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206,332 · Hyatt · "Improvement in the Application of Cements, Clays, Metals and Glass in forming Illuminated or Other Gratings, Vault-Covers, Roofs, &c."· Page 1
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Patents: 102 of 511
UNITED STATES PATENT OFFICE
THADDEUS HYATT, OF NEW YORK, N. Y., ASSIGNOR TO ELIZABETH A. L. HYATT, FOR HERSELF AND AS TRUSTEE FOR BESSIE L. HYATT, THADDEUS P. HYATT, CLOTILDE S. HYATT, JAMES H. L. HYATT, AND ANNIE F. HYATT.

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Thaddeus Hyatt
37 of 67
IMPROVEMENT IN THE APPLICATION OF CEMENTS, CLAYS, METALS AND GLASS IN FORMING ILLUMINATED OR OTHER GRATINGS, VAULT-COVERS, ROOFS, &c.
Specification forming part of Letters Patent No. 206,332, dated July 23, 1878; application filed July 15, 1878.
To all whom it may concern:
    Be it known that I, THADDEUS HYATT, of 25 Waverley Place, in the city, county, and State of New York, have invented certain new and useful improvements in the use and application of hydraulic (including Sorel or magnesian) cements and concretes, baked clays, and papier-maché, in combination with metal, and in combination with glass, and combinations of the two, as a building material, and in building constructions made therefrom, and in means, modes, and processes connected therewith, the same in part being applicable to pavements and other walking surfaces, of which improvements and combinations the following is a specification.
    My invention relates to hydraulic (including magnesian) cements, and concretes made therefrom, including substances of the nature of papier-maché or fibrous concretes, applied to building purposes, with reference, primarily, to the construction of surfaces designed to produce illumination, ventilation, ornamentation, security against fire, burglars, condensed moisture, and to make safe walking-surfaces.
    Illumination.-- The "Hyatt light," or illuminating-gratings, known to the country for the last thirty years and more, and invented by me, have been always distinguished for their massiveness and strength, but have been open to objection on three grounds: first, amount of light disproportioned to surface; second, liability to leakage at the borders of the gratings, where joined to the frames; and, third, condensation of moisture; and these three faults all proceed from one and the same sources-- viz., an improper distribution of the metal. The gratings, as described in the original patent, were in the nature of a perforated plate. Now, the difference in principle between the disposition of metal in plate form and metal in beam form will be apparent without illustration to every engineering mind. My present improvement disposes the metal of the grating in beam form. Thus disposed, my new illuminating-gratings become virtually a congeries or assemblage of web and flange beams or blades, exposing but little radiating-surface to produce condensed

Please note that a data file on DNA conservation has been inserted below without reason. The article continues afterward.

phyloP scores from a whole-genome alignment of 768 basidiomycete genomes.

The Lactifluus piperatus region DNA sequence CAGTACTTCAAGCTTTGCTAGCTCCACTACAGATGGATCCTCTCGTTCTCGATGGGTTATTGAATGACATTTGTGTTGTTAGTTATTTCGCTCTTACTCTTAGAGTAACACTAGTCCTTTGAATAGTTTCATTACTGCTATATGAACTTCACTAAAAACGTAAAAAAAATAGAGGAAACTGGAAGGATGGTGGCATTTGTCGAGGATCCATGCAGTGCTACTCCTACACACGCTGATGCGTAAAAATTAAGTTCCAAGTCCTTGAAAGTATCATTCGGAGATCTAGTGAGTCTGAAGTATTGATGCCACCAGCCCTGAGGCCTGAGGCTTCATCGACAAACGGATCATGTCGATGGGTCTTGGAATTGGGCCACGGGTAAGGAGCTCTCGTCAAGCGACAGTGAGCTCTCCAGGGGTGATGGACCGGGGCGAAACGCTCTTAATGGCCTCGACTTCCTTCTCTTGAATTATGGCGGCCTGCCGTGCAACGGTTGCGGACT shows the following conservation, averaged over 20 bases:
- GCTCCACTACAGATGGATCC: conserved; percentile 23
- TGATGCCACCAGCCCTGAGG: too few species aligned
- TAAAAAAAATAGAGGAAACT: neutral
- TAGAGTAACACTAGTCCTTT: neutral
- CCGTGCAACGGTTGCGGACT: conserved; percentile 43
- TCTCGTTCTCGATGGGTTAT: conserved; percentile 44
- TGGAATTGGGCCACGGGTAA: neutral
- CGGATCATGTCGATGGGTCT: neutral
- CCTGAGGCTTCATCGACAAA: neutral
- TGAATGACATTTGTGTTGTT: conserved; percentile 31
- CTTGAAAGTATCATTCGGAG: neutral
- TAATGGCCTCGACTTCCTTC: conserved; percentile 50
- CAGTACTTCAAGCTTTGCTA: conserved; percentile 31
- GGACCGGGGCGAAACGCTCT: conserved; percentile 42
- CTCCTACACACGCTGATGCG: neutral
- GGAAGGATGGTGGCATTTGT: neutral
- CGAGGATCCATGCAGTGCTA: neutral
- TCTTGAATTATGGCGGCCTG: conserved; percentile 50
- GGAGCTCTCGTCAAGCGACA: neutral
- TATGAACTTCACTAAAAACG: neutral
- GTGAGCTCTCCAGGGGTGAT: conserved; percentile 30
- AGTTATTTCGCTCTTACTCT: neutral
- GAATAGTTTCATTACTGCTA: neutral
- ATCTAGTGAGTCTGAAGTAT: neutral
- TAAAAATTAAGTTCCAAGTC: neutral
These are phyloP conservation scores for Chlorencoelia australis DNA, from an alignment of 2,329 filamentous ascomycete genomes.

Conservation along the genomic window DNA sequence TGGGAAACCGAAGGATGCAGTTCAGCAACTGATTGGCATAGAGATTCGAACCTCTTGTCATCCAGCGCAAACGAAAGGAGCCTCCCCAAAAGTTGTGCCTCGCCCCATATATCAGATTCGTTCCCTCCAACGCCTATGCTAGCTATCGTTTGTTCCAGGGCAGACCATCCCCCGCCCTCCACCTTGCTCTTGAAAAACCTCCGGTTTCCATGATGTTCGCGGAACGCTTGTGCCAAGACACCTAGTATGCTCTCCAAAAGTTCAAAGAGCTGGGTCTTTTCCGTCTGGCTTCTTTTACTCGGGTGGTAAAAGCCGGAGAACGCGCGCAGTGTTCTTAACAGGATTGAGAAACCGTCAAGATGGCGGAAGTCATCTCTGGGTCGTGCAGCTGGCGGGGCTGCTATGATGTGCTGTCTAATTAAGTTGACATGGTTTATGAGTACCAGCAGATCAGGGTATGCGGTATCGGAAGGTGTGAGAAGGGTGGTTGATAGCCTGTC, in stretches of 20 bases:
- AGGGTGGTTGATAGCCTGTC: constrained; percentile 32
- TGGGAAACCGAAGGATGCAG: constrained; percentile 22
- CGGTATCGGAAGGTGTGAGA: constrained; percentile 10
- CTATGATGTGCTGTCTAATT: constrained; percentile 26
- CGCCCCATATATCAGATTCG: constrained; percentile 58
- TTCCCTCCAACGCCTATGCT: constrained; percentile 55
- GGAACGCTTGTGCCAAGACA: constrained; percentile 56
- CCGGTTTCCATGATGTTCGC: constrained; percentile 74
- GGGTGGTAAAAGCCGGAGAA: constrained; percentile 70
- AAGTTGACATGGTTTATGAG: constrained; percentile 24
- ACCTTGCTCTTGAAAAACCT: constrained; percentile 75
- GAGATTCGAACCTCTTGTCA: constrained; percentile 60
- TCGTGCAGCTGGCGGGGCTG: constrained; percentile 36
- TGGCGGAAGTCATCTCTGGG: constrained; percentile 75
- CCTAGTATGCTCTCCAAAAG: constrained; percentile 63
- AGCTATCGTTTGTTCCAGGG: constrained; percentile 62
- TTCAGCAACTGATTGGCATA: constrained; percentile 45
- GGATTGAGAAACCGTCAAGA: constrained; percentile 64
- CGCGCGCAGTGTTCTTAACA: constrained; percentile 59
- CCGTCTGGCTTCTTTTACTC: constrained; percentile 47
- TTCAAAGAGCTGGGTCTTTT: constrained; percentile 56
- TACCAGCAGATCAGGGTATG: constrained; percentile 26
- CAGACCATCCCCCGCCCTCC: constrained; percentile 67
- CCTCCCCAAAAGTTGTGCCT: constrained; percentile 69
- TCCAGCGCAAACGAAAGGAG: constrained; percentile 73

moisture, and for the same reason intercepting but a minimum of the light-rays, the metal also, from its blade or beam form, becoming as distinguished for rigidity as the plate form is for flexibility-- a result of this quality of the metal being security against leakage at the joints or bearings, and a capacity for being fastened at those points without bolts or rivets, and to be made water-tight by the one means employed for fastening the gratings to their seats. The plate gratings but rarely exceed seventy inches of glass to the one hundred and forty-four of surface, and more frequently at the present time contain not more than forty inches, whereas my improved or beam gratings have a capacity, when required, of one hundred and ten inches of glass to the one hundred and forty-four inches of surface. The obvious objection to the metal in this form, where the gratings are exposed to concussion, arises from the danger of sudden rupture where the material is ordinary cast-iron. A part of my invention, therefore, consists in making them of cast-steel, malleable iron, and wrought-iron. For distinctiveness, I call this new style of grating the "spider-web grating."
    In order to render apparent the difference between the plate grating and the beam or spider-web grating, I represent by Figure 1 a cross-section of the former, where A is a bull's-eye glass, resting in a seat in the iron, which intercepts some twenty per cent. of its vertical light. B represents the metal bars of the grating.
    Fig. 2 shows a plan view of the plate and the mass of metal at the angles B', where three glasses meet.
    Fig. 3 represents the beam or spider-web grating, in which, it will be observed, all the vertical rays of light that fall upon the glass pass through it without interception, the cement which confines the glass to its position being hydraulic, and which, as employed, is also my invention, the glass being held securely by mere surface or side adhesion, the glasses for this purpose being made deepest at the sides a a, and which also constitutes a